Lately, BMW has been accused of answering questions nobody was asking. Looking at things a different way, however, BMW has taken personalization of your daily driver to a level we haven’t seen before by making an incredible number of variations based on the same basic vehicle. Once upon a time, BMW made one roadster and three sedans. If you asked nicely, they would cut the top off the 3-Series, add a hatchback, or stretch it into a wagon. If you look at the family tree today you’d see that the 2-series coupé and convertible, X1, X3, X4, 3-Series sedan, long wheelbase sedan, and wagon, 3-Series GT and 4-Series coupé, convertible and gran coupé are all cousins. (Note: I didn’t say sisters, but they are all ultimately related.) That’s a product explosion of 400 percent since 1993 and we’re talking solely about the compact end of their lineup. You could look at this two ways. This is insanity, or this is some diabolical plan. Since sales have increased more than 300% since 1993, I’m going with diabolical plan.
I don’t think that my review of the M235xi rustled too many jimmies among the B&B — but it did cause one of our readers to sit up straight in his chair and say, “Hey, I want this idiot to drive my car, just to uphold the honor of the mighty Roundel.” Or something like that. So what we have here is a fully loaded, fifty-seven-thousand-dollar Bimmer 3er, ready to rip around my modest suburb and show off a few party tricks.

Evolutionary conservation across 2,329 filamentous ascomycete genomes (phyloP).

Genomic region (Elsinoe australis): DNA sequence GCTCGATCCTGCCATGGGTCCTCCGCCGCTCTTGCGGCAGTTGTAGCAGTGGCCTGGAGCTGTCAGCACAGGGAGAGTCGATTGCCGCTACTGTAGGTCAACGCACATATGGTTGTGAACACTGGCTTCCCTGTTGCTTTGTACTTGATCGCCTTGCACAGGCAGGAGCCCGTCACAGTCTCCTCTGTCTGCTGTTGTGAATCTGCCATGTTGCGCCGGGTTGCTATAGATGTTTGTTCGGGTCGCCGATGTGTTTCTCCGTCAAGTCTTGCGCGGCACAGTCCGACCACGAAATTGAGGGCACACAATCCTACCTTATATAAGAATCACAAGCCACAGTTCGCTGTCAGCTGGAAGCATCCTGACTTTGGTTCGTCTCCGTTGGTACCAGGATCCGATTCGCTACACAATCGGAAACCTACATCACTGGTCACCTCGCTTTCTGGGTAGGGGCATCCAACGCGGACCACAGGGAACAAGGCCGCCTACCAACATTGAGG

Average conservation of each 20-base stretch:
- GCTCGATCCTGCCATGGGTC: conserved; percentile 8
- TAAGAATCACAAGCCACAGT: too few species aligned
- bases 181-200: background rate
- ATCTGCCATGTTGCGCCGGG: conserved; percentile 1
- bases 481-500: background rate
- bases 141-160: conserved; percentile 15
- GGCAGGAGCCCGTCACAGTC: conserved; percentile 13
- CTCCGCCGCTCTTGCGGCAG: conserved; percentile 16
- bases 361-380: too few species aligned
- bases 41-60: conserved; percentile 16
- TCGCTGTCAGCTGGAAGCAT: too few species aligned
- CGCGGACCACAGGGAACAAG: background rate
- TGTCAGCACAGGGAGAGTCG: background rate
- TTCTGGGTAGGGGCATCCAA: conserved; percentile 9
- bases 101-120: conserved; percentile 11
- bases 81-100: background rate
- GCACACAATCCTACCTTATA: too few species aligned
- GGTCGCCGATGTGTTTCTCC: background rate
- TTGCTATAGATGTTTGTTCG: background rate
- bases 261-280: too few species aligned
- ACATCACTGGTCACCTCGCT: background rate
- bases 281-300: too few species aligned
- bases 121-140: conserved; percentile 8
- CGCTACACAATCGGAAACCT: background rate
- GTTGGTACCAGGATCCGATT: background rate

Let’s get started.
Let the record show that ten years ago, BMW and I were definitely “in a relationship”, as Facebook would say. I was throwing a significant chunk of change every month at a 330i Sport sedan in Steel Grey with a five-speed manual. It was just the latest stage of a love story that began before I was old enough to drive but definitely picked up steam when I learned to drive in a manual transmission 733i.
Today? Well, the best that BMW and I can manage is probably an “It’s Complicated”, and if you want to know why, the car before you is a good example of nearly all the reasons.
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BMW’s i3’s success is helped by a number of government incentives in a few of the automaker’s key markets, according to CEO Norbert Reithofer.
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Having spent most of January on its side, the Höegh Osaka returned to Southampton, England Tuesday to unload 1,400 premium vehicles bound for Germany.